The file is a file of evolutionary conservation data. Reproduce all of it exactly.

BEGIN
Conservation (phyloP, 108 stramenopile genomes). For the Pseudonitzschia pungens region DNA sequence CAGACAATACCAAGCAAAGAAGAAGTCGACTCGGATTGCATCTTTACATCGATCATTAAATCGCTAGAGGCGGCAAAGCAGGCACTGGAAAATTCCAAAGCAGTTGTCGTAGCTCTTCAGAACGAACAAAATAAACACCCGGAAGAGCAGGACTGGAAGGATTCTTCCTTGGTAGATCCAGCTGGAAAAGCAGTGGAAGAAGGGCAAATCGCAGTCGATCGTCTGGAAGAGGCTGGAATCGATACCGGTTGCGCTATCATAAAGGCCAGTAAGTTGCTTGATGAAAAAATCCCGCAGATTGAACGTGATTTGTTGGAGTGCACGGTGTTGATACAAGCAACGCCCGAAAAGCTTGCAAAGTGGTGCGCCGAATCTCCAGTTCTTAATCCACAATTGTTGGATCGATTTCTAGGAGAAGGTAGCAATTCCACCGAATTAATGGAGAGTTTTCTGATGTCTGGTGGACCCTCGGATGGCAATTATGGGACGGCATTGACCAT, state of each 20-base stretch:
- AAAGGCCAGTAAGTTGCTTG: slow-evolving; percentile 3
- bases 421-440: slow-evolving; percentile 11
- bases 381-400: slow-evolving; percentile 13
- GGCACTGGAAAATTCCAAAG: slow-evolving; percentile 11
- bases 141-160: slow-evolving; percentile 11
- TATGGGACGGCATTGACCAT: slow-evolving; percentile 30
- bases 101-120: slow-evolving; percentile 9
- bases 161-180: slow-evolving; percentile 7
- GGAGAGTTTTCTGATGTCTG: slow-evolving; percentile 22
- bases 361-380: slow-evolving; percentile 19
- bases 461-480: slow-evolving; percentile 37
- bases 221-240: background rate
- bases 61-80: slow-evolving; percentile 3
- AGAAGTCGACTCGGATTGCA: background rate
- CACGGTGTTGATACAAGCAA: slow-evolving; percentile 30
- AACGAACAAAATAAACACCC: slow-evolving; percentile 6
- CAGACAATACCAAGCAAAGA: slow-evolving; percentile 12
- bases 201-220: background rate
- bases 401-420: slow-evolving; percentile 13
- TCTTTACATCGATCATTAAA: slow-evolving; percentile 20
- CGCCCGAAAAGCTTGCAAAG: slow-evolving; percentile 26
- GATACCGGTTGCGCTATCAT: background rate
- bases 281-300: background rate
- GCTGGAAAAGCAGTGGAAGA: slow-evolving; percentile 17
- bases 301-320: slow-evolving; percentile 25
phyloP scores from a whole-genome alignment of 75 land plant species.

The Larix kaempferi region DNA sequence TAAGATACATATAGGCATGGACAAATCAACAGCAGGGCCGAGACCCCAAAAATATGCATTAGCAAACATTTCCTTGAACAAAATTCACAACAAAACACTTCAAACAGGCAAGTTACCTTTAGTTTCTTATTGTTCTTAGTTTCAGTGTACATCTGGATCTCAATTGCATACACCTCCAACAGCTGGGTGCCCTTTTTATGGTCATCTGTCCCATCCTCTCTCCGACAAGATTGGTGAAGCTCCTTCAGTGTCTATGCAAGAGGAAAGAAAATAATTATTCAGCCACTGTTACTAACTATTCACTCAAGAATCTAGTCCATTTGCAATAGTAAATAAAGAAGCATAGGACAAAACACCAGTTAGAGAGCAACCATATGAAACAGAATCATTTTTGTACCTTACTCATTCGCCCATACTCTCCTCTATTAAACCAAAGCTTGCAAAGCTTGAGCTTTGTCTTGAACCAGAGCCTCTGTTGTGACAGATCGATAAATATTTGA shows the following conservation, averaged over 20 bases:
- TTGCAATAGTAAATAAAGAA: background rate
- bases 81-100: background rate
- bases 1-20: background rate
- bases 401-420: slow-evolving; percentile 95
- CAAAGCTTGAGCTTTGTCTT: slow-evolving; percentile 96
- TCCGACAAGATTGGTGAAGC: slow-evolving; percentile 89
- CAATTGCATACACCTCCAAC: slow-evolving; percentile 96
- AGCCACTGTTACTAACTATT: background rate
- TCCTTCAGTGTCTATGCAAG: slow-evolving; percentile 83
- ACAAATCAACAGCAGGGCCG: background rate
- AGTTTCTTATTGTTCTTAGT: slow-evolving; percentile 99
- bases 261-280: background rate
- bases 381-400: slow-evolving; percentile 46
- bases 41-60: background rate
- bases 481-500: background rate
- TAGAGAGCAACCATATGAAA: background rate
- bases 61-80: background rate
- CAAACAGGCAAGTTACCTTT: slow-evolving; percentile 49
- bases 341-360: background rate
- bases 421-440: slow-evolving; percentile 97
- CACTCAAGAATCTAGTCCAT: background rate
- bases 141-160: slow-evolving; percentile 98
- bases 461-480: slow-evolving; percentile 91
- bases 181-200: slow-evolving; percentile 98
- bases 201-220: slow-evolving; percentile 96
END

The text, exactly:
Conservation (phyloP, 108 stramenopile genomes). For the Pseudonitzschia pungens region DNA sequence CAGACAATACCAAGCAAAGAAGAAGTCGACTCGGATTGCATCTTTACATCGATCATTAAATCGCTAGAGGCGGCAAAGCAGGCACTGGAAAATTCCAAAGCAGTTGTCGTAGCTCTTCAGAACGAACAAAATAAACACCCGGAAGAGCAGGACTGGAAGGATTCTTCCTTGGTAGATCCAGCTGGAAAAGCAGTGGAAGAAGGGCAAATCGCAGTCGATCGTCTGGAAGAGGCTGGAATCGATACCGGTTGCGCTATCATAAAGGCCAGTAAGTTGCTTGATGAAAAAATCCCGCAGATTGAACGTGATTTGTTGGAGTGCACGGTGTTGATACAAGCAACGCCCGAAAAGCTTGCAAAGTGGTGCGCCGAATCTCCAGTTCTTAATCCACAATTGTTGGATCGATTTCTAGGAGAAGGTAGCAATTCCACCGAATTAATGGAGAGTTTTCTGATGTCTGGTGGACCCTCGGATGGCAATTATGGGACGGCATTGACCAT, state of each 20-base stretch:
- AAAGGCCAGTAAGTTGCTTG: slow-evolving; percentile 3
- bases 421-440: slow-evolving; percentile 11
- bases 381-400: slow-evolving; percentile 13
- GGCACTGGAAAATTCCAAAG: slow-evolving; percentile 11
- bases 141-160: slow-evolving; percentile 11
- TATGGGACGGCATTGACCAT: slow-evolving; percentile 30
- bases 101-120: slow-evolving; percentile 9
- bases 161-180: slow-evolving; percentile 7
- GGAGAGTTTTCTGATGTCTG: slow-evolving; percentile 22
- bases 361-380: slow-evolving; percentile 19
- bases 461-480: slow-evolving; percentile 37
- bases 221-240: background rate
- bases 61-80: slow-evolving; percentile 3
- AGAAGTCGACTCGGATTGCA: background rate
- CACGGTGTTGATACAAGCAA: slow-evolving; percentile 30
- AACGAACAAAATAAACACCC: slow-evolving; percentile 6
- CAGACAATACCAAGCAAAGA: slow-evolving; percentile 12
- bases 201-220: background rate
- bases 401-420: slow-evolving; percentile 13
- TCTTTACATCGATCATTAAA: slow-evolving; percentile 20
- CGCCCGAAAAGCTTGCAAAG: slow-evolving; percentile 26
- GATACCGGTTGCGCTATCAT: background rate
- bases 281-300: background rate
- GCTGGAAAAGCAGTGGAAGA: slow-evolving; percentile 17
- bases 301-320: slow-evolving; percentile 25
phyloP scores from a whole-genome alignment of 75 land plant species.

The Larix kaempferi region DNA sequence TAAGATACATATAGGCATGGACAAATCAACAGCAGGGCCGAGACCCCAAAAATATGCATTAGCAAACATTTCCTTGAACAAAATTCACAACAAAACACTTCAAACAGGCAAGTTACCTTTAGTTTCTTATTGTTCTTAGTTTCAGTGTACATCTGGATCTCAATTGCATACACCTCCAACAGCTGGGTGCCCTTTTTATGGTCATCTGTCCCATCCTCTCTCCGACAAGATTGGTGAAGCTCCTTCAGTGTCTATGCAAGAGGAAAGAAAATAATTATTCAGCCACTGTTACTAACTATTCACTCAAGAATCTAGTCCATTTGCAATAGTAAATAAAGAAGCATAGGACAAAACACCAGTTAGAGAGCAACCATATGAAACAGAATCATTTTTGTACCTTACTCATTCGCCCATACTCTCCTCTATTAAACCAAAGCTTGCAAAGCTTGAGCTTTGTCTTGAACCAGAGCCTCTGTTGTGACAGATCGATAAATATTTGA shows the following conservation, averaged over 20 bases:
- TTGCAATAGTAAATAAAGAA: background rate
- bases 81-100: background rate
- bases 1-20: background rate
- bases 401-420: slow-evolving; percentile 95
- CAAAGCTTGAGCTTTGTCTT: slow-evolving; percentile 96
- TCCGACAAGATTGGTGAAGC: slow-evolving; percentile 89
- CAATTGCATACACCTCCAAC: slow-evolving; percentile 96
- AGCCACTGTTACTAACTATT: background rate
- TCCTTCAGTGTCTATGCAAG: slow-evolving; percentile 83
- ACAAATCAACAGCAGGGCCG: background rate
- AGTTTCTTATTGTTCTTAGT: slow-evolving; percentile 99
- bases 261-280: background rate
- bases 381-400: slow-evolving; percentile 46
- bases 41-60: background rate
- bases 481-500: background rate
- TAGAGAGCAACCATATGAAA: background rate
- bases 61-80: background rate
- CAAACAGGCAAGTTACCTTT: slow-evolving; percentile 49
- bases 341-360: background rate
- bases 421-440: slow-evolving; percentile 97
- CACTCAAGAATCTAGTCCAT: background rate
- bases 141-160: slow-evolving; percentile 98
- bases 461-480: slow-evolving; percentile 91
- bases 181-200: slow-evolving; percentile 98
- bases 201-220: slow-evolving; percentile 96